Thursday, 5 April 2012

Quattro Stagioni (Four Seasons) Tray Pizza

There is no such thing as a traditional Italian quattro stagioni pizza.

When I was seventeen, I went on my first 'laahds' holiday to Rimini, on the Italian Adriatic coast. Twenty of us stayed at the 'Hotel Jumbo' - which was actually a lot nicer than it sounds (don't forget that this was 1989, before cheap lads holidays were in vogue, The Inbetweeners cast were still only mere glints in their fathers' eyes and well before hotels all started to be called 'Holiday Inn, Barbados' or 'Ramada, Hong Kong').

Anyway, within ten minutes of arriving at our hotel, my mates and I went out on our first huge piss-up at a place called 'Tube Bar' (actually not a gay bar, despite the name - however, the doorman looked and dressed like a muscly George Michael, and we didn't think that that was silly or weird or gay at all either), and decided to line our stomachs first at the nearest pizzeria. We sat down, failed to understand a word of the Italian-only menu and asked the waiter for a four seasons pizza. Blank stare. 'Umm, a kwat-row stajee-oney pizza, purr favooray?' Nothing.

So we pointed at the word 'Pizza' on the menu and we were brought a wooden board with a tomato and garlic sauce-topped 18 inch pizza, with a couple of small blobs of mozzarella cheese and a few basil leaves torn over it. It was heavenly, and only cost us a two or three pounds each in today's money (ah, listen to me sounding all old). We ate there every night.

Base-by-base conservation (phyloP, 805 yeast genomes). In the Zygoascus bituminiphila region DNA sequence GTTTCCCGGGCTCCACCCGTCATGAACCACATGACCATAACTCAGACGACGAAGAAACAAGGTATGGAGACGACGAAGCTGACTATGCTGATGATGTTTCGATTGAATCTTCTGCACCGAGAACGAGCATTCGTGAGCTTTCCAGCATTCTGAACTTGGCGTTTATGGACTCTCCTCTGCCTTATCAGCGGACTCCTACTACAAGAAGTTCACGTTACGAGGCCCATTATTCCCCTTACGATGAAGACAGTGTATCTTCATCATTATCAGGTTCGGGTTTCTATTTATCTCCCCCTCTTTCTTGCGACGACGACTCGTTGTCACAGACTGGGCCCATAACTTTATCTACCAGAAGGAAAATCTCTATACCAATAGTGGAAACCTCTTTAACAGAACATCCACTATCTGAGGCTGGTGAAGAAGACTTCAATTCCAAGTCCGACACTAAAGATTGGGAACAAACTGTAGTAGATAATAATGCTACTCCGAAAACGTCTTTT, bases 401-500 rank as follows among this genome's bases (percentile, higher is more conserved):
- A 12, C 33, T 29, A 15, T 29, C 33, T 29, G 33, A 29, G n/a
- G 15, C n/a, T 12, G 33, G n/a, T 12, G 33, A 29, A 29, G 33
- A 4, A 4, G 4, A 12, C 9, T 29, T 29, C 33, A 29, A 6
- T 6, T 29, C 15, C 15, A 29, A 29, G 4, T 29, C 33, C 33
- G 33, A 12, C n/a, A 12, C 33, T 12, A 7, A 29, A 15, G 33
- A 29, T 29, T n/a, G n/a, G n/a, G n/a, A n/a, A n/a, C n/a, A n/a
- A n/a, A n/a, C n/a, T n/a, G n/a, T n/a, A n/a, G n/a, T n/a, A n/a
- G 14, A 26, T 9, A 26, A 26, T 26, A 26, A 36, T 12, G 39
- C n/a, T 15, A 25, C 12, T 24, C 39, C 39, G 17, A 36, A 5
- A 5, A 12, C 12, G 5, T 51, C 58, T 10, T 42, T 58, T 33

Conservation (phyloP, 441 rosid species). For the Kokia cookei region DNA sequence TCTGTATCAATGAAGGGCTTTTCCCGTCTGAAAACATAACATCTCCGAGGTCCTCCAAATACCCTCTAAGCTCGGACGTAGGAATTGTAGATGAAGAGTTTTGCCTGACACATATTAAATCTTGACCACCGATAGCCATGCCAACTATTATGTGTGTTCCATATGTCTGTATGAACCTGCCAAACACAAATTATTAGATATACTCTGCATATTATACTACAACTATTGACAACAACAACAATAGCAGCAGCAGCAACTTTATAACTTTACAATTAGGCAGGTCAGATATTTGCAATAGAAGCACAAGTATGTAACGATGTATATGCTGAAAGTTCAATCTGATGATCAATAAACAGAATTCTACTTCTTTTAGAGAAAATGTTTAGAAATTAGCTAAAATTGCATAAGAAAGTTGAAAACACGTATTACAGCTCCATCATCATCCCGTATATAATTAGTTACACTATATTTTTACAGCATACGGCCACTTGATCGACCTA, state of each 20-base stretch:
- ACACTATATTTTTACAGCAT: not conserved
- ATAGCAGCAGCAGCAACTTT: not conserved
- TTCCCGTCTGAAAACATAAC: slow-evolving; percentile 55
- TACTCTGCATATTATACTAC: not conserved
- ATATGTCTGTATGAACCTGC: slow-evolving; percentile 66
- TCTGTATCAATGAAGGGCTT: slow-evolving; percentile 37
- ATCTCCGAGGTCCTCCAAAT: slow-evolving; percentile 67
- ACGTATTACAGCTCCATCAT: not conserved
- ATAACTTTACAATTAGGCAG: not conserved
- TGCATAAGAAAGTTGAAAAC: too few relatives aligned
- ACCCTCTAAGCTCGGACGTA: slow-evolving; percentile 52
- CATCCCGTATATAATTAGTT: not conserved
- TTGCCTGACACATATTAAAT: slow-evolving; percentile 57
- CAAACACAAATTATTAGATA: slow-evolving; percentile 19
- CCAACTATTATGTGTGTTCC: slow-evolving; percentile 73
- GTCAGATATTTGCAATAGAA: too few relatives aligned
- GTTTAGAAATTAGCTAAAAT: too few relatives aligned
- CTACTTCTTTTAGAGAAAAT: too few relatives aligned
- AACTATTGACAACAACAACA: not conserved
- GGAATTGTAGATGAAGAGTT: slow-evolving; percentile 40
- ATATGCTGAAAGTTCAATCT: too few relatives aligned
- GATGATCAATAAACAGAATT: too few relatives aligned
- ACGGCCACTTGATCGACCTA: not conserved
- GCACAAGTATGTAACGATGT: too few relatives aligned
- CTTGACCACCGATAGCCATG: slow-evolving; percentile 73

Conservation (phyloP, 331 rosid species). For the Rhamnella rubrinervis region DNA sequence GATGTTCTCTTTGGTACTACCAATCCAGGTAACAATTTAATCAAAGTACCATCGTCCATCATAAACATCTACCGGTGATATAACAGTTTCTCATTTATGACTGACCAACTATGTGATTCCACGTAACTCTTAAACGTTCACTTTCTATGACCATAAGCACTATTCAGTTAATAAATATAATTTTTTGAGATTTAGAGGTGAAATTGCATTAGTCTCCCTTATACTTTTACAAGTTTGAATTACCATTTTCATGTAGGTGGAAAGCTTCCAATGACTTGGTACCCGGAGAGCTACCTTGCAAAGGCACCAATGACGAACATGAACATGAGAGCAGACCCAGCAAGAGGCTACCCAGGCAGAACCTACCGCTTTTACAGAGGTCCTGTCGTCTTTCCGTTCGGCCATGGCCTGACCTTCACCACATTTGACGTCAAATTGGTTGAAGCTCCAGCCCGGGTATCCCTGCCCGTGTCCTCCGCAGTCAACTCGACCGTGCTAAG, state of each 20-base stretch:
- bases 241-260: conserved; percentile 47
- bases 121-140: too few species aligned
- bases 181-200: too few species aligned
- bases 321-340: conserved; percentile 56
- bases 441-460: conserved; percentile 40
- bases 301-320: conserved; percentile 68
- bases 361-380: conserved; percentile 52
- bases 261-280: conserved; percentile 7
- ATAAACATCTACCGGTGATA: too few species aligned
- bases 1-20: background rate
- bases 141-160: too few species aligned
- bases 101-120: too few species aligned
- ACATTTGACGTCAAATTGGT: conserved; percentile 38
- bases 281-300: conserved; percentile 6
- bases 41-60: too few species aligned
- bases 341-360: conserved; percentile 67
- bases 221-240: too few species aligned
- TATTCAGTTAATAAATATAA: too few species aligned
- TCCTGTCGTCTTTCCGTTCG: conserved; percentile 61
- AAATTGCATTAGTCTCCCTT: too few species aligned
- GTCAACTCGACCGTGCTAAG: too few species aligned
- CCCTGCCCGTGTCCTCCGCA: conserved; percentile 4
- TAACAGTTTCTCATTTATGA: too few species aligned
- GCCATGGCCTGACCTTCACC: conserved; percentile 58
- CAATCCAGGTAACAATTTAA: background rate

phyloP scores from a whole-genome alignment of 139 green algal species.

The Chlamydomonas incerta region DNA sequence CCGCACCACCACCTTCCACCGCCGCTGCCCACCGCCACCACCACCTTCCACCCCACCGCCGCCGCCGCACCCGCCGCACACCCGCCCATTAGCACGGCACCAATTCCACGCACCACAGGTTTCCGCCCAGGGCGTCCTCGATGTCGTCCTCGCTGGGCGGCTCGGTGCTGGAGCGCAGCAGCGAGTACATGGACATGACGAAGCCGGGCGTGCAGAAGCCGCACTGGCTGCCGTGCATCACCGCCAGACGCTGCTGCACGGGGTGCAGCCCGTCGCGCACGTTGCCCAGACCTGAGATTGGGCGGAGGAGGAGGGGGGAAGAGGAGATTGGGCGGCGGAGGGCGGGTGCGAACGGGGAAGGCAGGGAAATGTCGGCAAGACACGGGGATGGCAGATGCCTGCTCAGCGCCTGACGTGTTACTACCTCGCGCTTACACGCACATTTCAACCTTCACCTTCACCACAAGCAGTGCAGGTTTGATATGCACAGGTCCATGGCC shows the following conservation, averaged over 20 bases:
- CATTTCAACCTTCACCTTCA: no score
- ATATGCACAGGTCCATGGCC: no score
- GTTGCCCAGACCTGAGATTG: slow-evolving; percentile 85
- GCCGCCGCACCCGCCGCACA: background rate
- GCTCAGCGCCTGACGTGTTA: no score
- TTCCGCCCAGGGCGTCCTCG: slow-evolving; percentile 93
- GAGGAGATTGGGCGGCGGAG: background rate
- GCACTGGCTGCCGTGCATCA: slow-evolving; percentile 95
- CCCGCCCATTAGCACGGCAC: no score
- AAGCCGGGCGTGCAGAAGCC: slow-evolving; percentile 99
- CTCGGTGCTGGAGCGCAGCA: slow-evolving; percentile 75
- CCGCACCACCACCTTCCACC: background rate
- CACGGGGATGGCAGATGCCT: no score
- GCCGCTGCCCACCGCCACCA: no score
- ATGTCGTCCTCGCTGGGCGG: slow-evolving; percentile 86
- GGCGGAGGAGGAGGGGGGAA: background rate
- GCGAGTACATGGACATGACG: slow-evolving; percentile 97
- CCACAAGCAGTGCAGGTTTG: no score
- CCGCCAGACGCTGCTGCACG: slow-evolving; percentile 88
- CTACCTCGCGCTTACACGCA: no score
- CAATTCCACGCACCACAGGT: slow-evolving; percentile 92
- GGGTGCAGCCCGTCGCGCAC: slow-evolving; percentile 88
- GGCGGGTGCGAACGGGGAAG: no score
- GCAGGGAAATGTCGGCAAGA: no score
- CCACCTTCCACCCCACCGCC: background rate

I have discovered that Italian food is so much simpler in Italy than in England, as Chinese food is in China and as Thai food is in Thailand. I'm sure it's the same story in India, Mexico and Mars - three places I'm looking forward to visiting soon. Why is it that here in the UK we have to caricaturise all of our foreign food? Er, maybe because it's delicious, that's why.

I just love a quat stag, as I love sweet and sour pork and 'festival nachos'. I don't expect to eat those dishes abroad, but then I don't mind people in an English-style pub in Florida thinking we in England eat fillet steak and kidney pie, or battered mahi mahi with chips. It's not authentic, but who cares?

Excuse me for posting so many bread-based recipes lately - I made some Dough a couple of days ago and froze it, thinking it would last me a while - wrong. I got so excited about it, that I made Foccacia yesterday and pizza today. There's only one more portion of dough left in the freezer, so I'll probably post one more bready delight soon before I make another batch. Watch this space.

The cost of the dough is 25p per pizza, and the toppings can be as luxurious or basic as you like - this particular combination comes in at a total £2 per serving.

Makes one 30x15cm Tray Pizza (Serves 2)


A quarter of my Bread Dough Recipe, proved once only
3 tablespoons of sundried tomato paste
4 mushrooms, finely sliced
8 slices pepperoni
4 slices air cured ham, cut into 2cm pieces
8 pieces of marinated artichokes
8 black olives
1 ball of mozzarella, cut into 8 pieces
8 basil leaves
1 tablespoon of olive oil

Preheat oven to 200c. On a well-oiled 30x15cm baking tray, stretch the once-risen dough by hand until it covers the whole surface - it doesn't seem like it will fit at first, but it will. Spread the tomato paste over the base, leaving a 2cm exposed edge. Arrange the mushrooms on a quarter of the sauce, pepperoni on another, ham on another and artichokes on the last quarter. Sprinkle the olives, mozzarella and basil over all of the toppings, and olive oil over the exposed edges of the base. Bake in the oven for 20 minutes, or until risen and the exposed edges are golden and crunchy. Allow to cool a bit before slicing and serving.

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